Re: Do any major apps actually use this?
The biggest problem with Xamarin (which may or may not be an actual problem in any given use case) is that it is mono based, meaning that every application incorporates an embedded mono framework runtime,
Also, Xamarin does not offer 100% portable code. In real world use 75% common code is the most you can expect. Even this can sound appealing, but beware lies, damned lies and statistics.... "common code" is all well and good, but the *TIME* spent creating the platform specific bits will not be proportional to the amount of code that is portable, or not. And one has to suspect that things like manifest assets etc are most likely being discounted/ignored (it's not "code" right ?) for the purposes of establishing a flattering statistic.
Why would I question the appeal ? Only because I know people who have used Xamarin and who found it's delivery fell spectacularly short of it's promise.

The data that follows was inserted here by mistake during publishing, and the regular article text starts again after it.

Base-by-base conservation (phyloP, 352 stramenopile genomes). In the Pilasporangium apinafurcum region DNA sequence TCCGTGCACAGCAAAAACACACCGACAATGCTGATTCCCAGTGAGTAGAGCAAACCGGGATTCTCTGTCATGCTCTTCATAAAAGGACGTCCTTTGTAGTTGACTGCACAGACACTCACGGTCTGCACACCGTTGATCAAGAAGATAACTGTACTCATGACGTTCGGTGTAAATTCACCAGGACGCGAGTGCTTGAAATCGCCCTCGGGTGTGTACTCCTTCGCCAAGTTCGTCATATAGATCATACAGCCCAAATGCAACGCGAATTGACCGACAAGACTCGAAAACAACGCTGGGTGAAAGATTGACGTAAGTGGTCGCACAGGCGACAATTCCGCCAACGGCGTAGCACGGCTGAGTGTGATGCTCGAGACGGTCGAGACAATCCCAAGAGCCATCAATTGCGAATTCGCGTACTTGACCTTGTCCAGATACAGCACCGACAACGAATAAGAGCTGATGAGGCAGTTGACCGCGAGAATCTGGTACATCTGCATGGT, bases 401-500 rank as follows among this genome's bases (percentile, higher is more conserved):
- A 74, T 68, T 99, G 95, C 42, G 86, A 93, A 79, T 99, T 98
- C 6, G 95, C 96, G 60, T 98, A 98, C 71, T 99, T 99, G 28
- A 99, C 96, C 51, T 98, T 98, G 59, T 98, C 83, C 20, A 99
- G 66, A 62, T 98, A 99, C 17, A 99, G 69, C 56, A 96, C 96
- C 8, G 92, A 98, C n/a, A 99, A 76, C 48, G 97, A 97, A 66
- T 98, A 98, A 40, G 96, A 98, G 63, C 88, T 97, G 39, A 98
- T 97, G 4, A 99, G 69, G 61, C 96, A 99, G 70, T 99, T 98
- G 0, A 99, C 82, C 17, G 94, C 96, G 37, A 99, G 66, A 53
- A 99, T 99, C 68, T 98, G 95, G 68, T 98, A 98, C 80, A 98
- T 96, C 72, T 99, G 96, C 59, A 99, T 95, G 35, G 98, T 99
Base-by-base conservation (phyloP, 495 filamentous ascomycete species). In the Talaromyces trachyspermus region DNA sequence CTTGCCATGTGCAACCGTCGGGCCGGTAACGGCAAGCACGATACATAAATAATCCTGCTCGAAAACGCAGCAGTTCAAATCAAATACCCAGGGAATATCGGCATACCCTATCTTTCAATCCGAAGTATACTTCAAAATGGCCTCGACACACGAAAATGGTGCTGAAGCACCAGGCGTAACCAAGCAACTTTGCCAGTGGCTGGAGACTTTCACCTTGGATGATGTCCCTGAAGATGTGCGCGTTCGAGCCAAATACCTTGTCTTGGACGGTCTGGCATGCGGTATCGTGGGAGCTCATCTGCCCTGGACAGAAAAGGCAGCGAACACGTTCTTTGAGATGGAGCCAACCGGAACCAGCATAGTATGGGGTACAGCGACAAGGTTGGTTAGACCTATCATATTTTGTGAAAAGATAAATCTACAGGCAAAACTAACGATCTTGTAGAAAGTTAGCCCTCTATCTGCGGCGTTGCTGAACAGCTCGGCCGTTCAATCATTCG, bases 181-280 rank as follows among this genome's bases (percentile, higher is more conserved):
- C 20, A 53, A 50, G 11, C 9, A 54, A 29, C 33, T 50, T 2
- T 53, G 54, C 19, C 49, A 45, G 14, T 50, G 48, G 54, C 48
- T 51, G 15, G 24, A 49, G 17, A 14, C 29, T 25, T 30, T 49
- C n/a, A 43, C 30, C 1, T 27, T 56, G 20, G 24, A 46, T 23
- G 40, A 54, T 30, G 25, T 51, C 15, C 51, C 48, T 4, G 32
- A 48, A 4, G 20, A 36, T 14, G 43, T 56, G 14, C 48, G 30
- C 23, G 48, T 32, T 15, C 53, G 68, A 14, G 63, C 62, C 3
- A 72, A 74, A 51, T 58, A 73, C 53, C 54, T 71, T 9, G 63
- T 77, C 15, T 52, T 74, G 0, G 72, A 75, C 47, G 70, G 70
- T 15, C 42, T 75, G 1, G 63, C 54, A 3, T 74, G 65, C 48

I myself use RemObjects Elements which takes a radically different approach.
They offer no common runtime or framework, choosing instead to provide common *languages* which extend directly into the native platform frameworks. They offer C# and Object Pascal currently with a Swift compiler coming soon (currently in beta). You can mix and match all of these languages in a single project and that project can target .NET, Cocoa/CocoaTouch or Java/Android.
You can share code across the platforms with some nifty type mapping technology in their compilers which maps low level constructs expressed in a standardised dialect, directly onto underlying platform specific constructs. i.e. you can use #integer#.toString() consistently across Java, ,NET and Cocoa, rather than having to use platform specific conversions. For example.
Or you can stick to using platform specifics, if you prefer.
The advantage being of course that your resulting apps are indistinguishable from the truly native platform SDK products, with no runtime overheaded or embedded framework required to prop them up.
My most recent RemObjects produced app weighed in at < 40KB on Android, 100KB on iOS (thanks to embedded launch screen requirements stipulated by iOS) and 60KB on Windows Phone.
TXT-2-PARK is the app, if anyone is interested (only relevant to New Zealand readers I'm afraid, being an app for use with SMS based pay-and-display parking meters here in the Land of the Long White Cloud).